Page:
Witherspoon was a descendant of the Scottish Reformer John Knox. Knox, once chaplain to the English King Edward VI, subsequently became a student of Calvin’s in Geneva, calling it:

the most perfect school of Christ since the days of the Apostles.”

Witherspoon had been president of the Presbyterian school Princeton (known at that time as the College of New Jersey), and Madison spent an additional year after graduating studying Hebrew and political philosophy under Witherspoon. (more…)

History of James Madison

July 7, 2019 / 2 Comments
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James MadisonHISTORY OF JAMES MADISON

James Madison has correctly been called “the Father of the Constitution,” and one might think that the Constitution went into effect on July 5, 1776, but this is not how it happened. The American Constitution didn’t go into effect until almost a decade and a half after the Declaration of Independence. How did this philosopher, diplomat, and Founding Father influence this? (more…)

History of Ben Franklin

July 6, 2019 / 6 Comments
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HISTORY OF BENJAMIN FRANKLIN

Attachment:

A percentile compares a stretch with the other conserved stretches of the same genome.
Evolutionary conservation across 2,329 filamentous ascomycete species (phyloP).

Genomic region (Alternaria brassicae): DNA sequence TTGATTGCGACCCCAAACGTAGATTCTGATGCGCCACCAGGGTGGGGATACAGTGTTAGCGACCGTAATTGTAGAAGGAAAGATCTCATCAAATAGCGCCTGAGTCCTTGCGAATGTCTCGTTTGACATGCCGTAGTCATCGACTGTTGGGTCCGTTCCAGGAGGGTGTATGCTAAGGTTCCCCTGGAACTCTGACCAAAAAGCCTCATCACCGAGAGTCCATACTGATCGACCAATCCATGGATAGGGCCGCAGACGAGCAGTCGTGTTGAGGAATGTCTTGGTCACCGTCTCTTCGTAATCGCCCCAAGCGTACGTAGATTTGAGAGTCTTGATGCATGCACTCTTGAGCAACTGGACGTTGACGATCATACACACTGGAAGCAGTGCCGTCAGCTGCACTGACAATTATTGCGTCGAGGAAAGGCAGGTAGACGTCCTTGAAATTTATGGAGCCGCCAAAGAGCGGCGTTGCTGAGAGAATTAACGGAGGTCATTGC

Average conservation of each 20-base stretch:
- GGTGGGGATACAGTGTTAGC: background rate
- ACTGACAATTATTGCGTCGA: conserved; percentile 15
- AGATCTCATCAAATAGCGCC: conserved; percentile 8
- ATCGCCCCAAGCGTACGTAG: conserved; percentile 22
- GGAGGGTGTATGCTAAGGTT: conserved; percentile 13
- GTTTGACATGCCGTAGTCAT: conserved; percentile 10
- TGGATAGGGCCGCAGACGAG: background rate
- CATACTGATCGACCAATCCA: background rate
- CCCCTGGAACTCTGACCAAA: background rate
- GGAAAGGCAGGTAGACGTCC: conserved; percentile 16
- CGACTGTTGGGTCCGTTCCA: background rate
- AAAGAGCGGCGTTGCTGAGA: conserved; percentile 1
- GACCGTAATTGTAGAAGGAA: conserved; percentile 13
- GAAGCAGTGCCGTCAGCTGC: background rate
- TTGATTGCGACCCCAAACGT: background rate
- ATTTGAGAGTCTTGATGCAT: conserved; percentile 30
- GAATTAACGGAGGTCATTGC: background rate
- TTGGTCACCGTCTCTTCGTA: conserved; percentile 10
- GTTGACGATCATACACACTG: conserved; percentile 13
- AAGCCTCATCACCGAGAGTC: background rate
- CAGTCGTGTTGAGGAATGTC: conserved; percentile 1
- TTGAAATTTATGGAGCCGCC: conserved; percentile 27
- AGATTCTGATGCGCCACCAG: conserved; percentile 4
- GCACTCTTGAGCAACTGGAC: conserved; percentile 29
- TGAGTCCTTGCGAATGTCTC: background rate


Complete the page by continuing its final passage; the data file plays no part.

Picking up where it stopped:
We know this polymath as a writer, publisher, printer, merchant, scientist, moral philosopher, international diplomat, and inventor. Musically he invented the glass harmonica, but he also invented the Franklin stove and started the first lending library and fire brigade in Philadelphia.

He did experiments in electricity and developed the lightning rod.

America

Born on January 17, 1706*, in Boston, he was one of the earliest and oldest of the American Founding Fathers. He served as a lobbyist to England, was first Ambassador to France, and has been called “The First American.”

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History of the 4th of July: John Adams

July 5, 2019 / 1 Comment
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John AdamsHISTORY OF THE 4TH OF JULY: JOHN ADAMS

Before John Adams became the first Vice President of the United States under George Washington, second President of the United States, the first resident of the White House, and writer of the Massachusetts State Constitution he had a role during the Revolutionary War period as one of the creators of the Declaration of Independence.

Committee of Five